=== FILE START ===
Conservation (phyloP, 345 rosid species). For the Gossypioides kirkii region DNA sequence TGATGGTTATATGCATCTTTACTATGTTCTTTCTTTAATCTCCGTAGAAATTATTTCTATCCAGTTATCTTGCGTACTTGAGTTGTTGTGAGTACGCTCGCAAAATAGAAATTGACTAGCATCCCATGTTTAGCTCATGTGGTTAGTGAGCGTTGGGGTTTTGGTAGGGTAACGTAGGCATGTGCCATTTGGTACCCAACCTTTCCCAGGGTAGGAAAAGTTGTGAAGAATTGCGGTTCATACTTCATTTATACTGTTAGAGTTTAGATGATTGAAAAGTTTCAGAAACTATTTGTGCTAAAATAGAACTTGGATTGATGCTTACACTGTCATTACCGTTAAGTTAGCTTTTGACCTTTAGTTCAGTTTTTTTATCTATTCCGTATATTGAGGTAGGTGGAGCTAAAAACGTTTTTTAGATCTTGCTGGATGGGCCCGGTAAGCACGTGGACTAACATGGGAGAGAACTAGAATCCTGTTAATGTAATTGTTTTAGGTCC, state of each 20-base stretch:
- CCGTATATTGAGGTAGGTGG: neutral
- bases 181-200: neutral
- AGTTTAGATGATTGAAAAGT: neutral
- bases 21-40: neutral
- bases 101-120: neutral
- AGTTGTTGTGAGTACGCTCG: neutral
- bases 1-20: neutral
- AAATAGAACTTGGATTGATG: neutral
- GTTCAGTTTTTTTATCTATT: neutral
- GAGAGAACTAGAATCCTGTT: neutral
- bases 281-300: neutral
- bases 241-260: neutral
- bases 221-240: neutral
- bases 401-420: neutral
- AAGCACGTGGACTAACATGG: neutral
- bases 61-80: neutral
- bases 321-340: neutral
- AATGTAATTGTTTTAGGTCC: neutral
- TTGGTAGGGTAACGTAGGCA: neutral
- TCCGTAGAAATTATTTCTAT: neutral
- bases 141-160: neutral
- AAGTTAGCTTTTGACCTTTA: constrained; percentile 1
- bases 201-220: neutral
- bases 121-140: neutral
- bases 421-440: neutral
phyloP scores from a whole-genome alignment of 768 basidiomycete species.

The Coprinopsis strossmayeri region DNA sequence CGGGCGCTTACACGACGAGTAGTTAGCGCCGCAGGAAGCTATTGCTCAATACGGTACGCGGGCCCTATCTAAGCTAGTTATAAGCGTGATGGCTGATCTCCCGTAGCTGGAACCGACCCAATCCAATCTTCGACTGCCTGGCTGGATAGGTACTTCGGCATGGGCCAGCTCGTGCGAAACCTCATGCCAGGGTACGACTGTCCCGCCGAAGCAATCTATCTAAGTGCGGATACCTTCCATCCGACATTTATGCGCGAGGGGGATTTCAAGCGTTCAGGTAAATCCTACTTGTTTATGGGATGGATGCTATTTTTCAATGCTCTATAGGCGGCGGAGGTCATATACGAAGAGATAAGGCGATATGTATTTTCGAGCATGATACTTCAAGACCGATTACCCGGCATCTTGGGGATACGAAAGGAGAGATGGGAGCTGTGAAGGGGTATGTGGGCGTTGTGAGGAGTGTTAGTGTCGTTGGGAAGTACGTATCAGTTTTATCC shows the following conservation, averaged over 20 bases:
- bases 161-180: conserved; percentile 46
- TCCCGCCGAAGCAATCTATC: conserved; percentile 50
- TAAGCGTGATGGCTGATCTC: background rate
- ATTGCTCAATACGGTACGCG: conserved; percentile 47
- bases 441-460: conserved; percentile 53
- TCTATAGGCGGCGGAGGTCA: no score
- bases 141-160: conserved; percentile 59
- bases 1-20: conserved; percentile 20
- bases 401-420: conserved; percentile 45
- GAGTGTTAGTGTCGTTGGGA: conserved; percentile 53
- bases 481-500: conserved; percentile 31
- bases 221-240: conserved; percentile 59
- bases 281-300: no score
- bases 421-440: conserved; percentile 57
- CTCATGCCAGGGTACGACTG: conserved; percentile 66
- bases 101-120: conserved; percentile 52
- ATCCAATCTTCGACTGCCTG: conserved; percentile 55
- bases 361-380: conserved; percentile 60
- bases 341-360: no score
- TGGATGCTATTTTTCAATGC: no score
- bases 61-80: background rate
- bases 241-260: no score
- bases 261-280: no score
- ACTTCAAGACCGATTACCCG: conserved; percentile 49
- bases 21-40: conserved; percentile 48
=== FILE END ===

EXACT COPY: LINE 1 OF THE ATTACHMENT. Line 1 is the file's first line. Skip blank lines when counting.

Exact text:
Conservation (phyloP, 345 rosid species). For the Gossypioides kirkii region DNA sequence TGATGGTTATATGCATCTTTACTATGTTCTTTCTTTAATCTCCGTAGAAATTATTTCTATCCAGTTATCTTGCGTACTTGAGTTGTTGTGAGTACGCTCGCAAAATAGAAATTGACTAGCATCCCATGTTTAGCTCATGTGGTTAGTGAGCGTTGGGGTTTTGGTAGGGTAACGTAGGCATGTGCCATTTGGTACCCAACCTTTCCCAGGGTAGGAAAAGTTGTGAAGAATTGCGGTTCATACTTCATTTATACTGTTAGAGTTTAGATGATTGAAAAGTTTCAGAAACTATTTGTGCTAAAATAGAACTTGGATTGATGCTTACACTGTCATTACCGTTAAGTTAGCTTTTGACCTTTAGTTCAGTTTTTTTATCTATTCCGTATATTGAGGTAGGTGGAGCTAAAAACGTTTTTTAGATCTTGCTGGATGGGCCCGGTAAGCACGTGGACTAACATGGGAGAGAACTAGAATCCTGTTAATGTAATTGTTTTAGGTCC, state of each 20-base stretch: